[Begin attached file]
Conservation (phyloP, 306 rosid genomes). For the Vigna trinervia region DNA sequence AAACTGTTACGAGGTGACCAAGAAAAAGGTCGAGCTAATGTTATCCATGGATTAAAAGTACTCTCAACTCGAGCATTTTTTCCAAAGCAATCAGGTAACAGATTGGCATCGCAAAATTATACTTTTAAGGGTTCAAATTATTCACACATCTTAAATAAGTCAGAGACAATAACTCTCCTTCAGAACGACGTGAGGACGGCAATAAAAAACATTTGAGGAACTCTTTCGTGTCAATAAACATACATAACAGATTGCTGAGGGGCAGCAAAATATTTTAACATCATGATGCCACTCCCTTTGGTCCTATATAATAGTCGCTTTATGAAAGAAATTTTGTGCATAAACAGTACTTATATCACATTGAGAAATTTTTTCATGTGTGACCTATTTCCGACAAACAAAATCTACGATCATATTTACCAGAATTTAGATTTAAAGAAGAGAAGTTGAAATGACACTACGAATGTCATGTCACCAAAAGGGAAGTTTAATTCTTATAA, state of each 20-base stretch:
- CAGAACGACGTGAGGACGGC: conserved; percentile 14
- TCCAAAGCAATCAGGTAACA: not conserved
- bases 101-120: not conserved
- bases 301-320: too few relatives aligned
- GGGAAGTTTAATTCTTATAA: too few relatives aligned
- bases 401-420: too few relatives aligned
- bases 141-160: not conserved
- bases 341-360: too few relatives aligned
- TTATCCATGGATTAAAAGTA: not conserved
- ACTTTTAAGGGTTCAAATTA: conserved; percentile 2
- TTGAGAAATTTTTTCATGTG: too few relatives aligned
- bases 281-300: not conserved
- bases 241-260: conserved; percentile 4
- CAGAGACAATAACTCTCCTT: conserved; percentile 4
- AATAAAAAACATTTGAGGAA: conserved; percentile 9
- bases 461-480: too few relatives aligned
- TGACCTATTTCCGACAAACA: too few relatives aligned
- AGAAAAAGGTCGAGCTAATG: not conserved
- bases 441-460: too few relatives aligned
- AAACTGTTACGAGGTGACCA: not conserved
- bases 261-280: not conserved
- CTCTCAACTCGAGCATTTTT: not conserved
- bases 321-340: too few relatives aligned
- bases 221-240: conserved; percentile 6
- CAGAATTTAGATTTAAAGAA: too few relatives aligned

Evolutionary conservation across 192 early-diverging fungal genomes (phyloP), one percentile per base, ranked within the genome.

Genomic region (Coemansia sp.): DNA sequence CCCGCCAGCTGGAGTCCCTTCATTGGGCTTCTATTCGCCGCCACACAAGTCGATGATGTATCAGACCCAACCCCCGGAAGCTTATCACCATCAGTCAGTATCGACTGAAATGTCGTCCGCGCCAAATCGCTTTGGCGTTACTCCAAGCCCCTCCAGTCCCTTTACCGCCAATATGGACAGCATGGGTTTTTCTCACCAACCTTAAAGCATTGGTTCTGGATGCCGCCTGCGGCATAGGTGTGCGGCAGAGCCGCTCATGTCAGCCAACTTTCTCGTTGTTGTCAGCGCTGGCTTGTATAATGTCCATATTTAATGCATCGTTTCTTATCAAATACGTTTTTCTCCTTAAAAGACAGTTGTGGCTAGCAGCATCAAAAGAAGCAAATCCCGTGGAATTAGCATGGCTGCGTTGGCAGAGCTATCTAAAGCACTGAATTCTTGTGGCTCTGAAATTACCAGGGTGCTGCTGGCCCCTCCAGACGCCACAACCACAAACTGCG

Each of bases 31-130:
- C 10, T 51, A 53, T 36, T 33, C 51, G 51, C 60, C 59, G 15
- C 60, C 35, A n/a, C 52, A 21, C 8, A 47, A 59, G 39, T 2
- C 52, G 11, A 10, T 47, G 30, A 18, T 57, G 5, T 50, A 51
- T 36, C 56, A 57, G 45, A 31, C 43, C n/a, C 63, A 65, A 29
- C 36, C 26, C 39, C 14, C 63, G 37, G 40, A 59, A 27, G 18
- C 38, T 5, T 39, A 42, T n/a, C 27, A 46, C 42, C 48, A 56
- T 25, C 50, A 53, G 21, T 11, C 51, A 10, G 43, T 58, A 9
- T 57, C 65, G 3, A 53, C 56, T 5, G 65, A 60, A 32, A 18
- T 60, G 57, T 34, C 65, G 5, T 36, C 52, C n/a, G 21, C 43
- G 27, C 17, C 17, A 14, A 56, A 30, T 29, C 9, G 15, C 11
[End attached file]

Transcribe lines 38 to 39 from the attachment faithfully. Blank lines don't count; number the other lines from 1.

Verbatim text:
- T 60, G 57, T 34, C 65, G 5, T 36, C 52, C n/a, G 21, C 43
- G 27, C 17, C 17, A 14, A 56, A 30, T 29, C 9, G 15, C 11